The following blogpost will be documenting my experience in exploring the Lolita Japanese fashion trend.
In order to start my journey with the Lolita style, I decided to watch a few YouTube videos about it and to follow a bunch of Lolita clothing stores and Lolita fashion models on Instagram. (I put the links to the videos I watched at the end of this blogpost).
What I quickly learnt about Lolita fashion is that it actually has nothing to do with the word Lolita.
For me and for most people, the word Lolita conjures up connotations with the novel ‘Lolita’ by Vladimir Nabokov and the film adaptation of the book. When you google the definition of Lolita, you get ‘a sexually precocious young girl’. Thus a common misconception about Lolita fashion is that the style is sexual or that it fetishizes young girls.
But this definition of Lolita couldn’t be further from what the Japanese fashion trend actually is. In fact Lolita is a modest style inspired by Victorian and the Rococo era of dress.
I read an article by An Nguyen and Jane Mai, authors of ‘So Pretty / Very Rotten’ which is a collection of essays and comics about Lolita fashion and Nguyen and Mai’s personal experience with the Japanese sub-culture (Leblanc, 2017).
Through their experiences I learnt that Lolita is “a celebration of femininity, modesty, cuteness and beauty that does not fit into mainstream fashion trends” (Nguyen and Mai 2017).
Likewise, Nguyen says that “Lolitas dress for themselves. It is clothing that reminds us that not everything has to do with trying to attract or please men” (Mai 2017).
In this way, Lolita’s dressing for themselves is “a complex form of rebellion and social commentary on Japan’s oppressive social structure and its social expectations on young people, especially young women” (Younker 2011, p. 98).
However, Nguyen comments that Lolita clothing is very expensive, so even though Lolita fashion “can be freeing, there are also limitations in trying to find solace in material objects and consumerism”(Mai, 2017).
My experience of Lolita fashion is that of an outsider. My initial impression of Lolita clothing when I was scrolling through Lolita Instagram pages, was that I found it a little bit creepy as I was reminded of dolls dressed in Victorian clothing. I had those dolls as a child and I was creeped out by it then, and am a little creeped out by it now as an adult.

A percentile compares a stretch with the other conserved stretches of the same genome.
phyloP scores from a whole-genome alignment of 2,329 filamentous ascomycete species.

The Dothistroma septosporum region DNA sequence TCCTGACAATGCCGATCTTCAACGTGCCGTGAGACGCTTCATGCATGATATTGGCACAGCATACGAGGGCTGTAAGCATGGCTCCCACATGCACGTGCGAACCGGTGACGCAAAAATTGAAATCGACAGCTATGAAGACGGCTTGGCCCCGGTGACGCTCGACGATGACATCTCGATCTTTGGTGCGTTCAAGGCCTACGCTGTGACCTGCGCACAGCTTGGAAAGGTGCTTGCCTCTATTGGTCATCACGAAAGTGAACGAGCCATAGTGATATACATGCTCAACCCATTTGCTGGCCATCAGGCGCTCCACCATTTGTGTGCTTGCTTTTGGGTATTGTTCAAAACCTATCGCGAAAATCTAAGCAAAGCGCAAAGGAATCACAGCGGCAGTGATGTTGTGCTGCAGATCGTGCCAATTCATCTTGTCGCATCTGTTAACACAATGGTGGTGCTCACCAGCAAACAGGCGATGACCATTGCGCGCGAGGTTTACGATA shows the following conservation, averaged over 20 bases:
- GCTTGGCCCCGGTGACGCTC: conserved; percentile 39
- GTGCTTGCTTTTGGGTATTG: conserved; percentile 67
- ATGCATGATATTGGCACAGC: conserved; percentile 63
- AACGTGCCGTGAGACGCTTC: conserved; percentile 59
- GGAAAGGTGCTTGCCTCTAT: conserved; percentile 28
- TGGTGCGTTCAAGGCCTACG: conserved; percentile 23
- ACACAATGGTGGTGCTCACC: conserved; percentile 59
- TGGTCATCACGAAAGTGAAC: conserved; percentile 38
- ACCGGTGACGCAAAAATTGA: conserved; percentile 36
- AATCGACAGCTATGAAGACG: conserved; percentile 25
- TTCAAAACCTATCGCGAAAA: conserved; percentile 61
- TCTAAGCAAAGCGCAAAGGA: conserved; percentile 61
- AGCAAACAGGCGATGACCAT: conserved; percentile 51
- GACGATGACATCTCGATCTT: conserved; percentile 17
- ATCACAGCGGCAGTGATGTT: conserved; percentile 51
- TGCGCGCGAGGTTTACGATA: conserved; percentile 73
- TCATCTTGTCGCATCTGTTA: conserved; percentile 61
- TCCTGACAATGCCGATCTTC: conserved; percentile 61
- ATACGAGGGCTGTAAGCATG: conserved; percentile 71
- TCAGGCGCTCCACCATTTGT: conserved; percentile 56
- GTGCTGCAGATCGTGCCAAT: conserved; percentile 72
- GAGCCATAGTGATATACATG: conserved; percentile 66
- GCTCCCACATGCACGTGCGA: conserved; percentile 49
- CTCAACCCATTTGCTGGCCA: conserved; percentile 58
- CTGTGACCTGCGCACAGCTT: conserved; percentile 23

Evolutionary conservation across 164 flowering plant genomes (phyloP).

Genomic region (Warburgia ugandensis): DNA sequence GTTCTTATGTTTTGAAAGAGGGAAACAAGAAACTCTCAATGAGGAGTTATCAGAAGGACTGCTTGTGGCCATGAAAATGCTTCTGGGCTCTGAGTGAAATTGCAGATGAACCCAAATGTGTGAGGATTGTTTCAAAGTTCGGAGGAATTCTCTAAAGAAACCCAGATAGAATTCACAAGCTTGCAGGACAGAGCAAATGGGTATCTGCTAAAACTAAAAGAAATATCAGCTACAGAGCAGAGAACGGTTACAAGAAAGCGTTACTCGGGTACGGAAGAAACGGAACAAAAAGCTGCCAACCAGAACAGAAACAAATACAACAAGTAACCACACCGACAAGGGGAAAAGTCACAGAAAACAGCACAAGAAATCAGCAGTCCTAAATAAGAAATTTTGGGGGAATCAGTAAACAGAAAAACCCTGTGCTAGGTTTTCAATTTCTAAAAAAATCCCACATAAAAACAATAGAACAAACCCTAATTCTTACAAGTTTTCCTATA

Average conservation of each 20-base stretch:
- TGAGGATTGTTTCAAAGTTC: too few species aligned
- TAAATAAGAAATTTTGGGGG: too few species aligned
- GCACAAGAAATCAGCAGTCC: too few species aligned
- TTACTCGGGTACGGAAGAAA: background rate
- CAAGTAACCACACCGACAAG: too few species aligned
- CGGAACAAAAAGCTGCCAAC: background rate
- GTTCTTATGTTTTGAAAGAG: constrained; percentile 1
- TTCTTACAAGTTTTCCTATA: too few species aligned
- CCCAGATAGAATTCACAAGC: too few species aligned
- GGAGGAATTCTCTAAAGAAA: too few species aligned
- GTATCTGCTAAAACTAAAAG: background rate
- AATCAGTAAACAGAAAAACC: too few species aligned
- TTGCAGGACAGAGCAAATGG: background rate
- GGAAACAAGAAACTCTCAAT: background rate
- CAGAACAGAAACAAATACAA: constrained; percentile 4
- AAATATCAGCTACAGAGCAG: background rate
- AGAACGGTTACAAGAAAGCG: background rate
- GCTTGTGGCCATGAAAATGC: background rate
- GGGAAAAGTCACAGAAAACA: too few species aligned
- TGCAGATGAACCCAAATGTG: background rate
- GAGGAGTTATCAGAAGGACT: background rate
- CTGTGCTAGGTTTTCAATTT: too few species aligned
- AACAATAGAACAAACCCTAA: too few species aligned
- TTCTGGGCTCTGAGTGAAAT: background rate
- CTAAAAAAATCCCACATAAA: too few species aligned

But I also think the style is unique as I have never come across people in my every-day life wearing Lolita. I have lived in New Zealand and Australia all my life, so this perhaps explains my lack of exposure to the Japanese fashion trend. Although my initial reaction to Lolita was that it was “creepy” and “unique” after a healthy dose of consuming Lolita content posts on social media, I started to really appreciate the artistry and craftsmanship of the clothing.
While I do not plan on becoming a Lolita fashion model anytime soon, as a twenty-one year old woman who has a passion for fashion, I understand wanting to wear clothes that make you feel-good about yourself. Fashion is after all a form of self-expression and the appeal of Lolita can be said to be its rebellion towards societal standards and expectations of how women should look. Yet, I think about Nguyen’s comment about the cost of Lolita fashion and how there isn’t much freedom in material items. I think there is still a lot left to be explored about the cost of rebellion and to what extent dressing differently can ad-dress (pun-intended) systemic issues in society such as gender inequality.
That being said, while I believe I have learnt a lot about Lolita fashion through Instagram, watching YouTube videos, and reading about other people’s experiences, I think my engagement is somewhat limited as I haven’t had a direct personal encounter with Lolita myself. I think in order to gain a deeper engagement, I might have to find Lolita fashion stores in Sydney and undergo a full Lolita makeover Safiya Nygaard style? Stay tuned.
Leblanc, P 2017, ‘The TCAF Interviews – An Nguyen on So Pretty/ Very Rotten’, The Beat, weblog post, 13 May, viewed 6 September 2019, <https://www.comicsbeat.com/the-tcaf-interviews-an-nguyen-on-so-pretty-very-rotten/>.
Nguyen, A and Mai, J 2017, ‘Lolita Fashion’, The Paris Review, weblog post, 25 May, viewed 31 August 2019, <theparisreview.org/blog/2017/05/25/lolita-fashion/#more-110942>.
Younker, T 2011, ‘Lolita: Dreaming, Despairing, Defying’ Stanford Journal of East Asian Affairs, vol. 11, no. 1, pp. 97 – 110.
YouTube Videos that I watched about Lolita Fashion:
‘Why I Am A Lolita: The Modern, Modest Japanese Subculture’: https://www.youtube.com/watch?v=DKg8kl_fFuk
‘I Got A Japanese Lolita Fashion Makeover’: https://www.youtube.com/watch?v=WUjVPIEtJd0
‘The History of Lolita [Kawaii Fashion School]’: https://www.youtube.com/watch?v=npi825Q9iUE
‘Sugar Coated – A short documentary about Lolita Fashion’: https://www.youtube.com/watch?v=W0QSyv8tEgg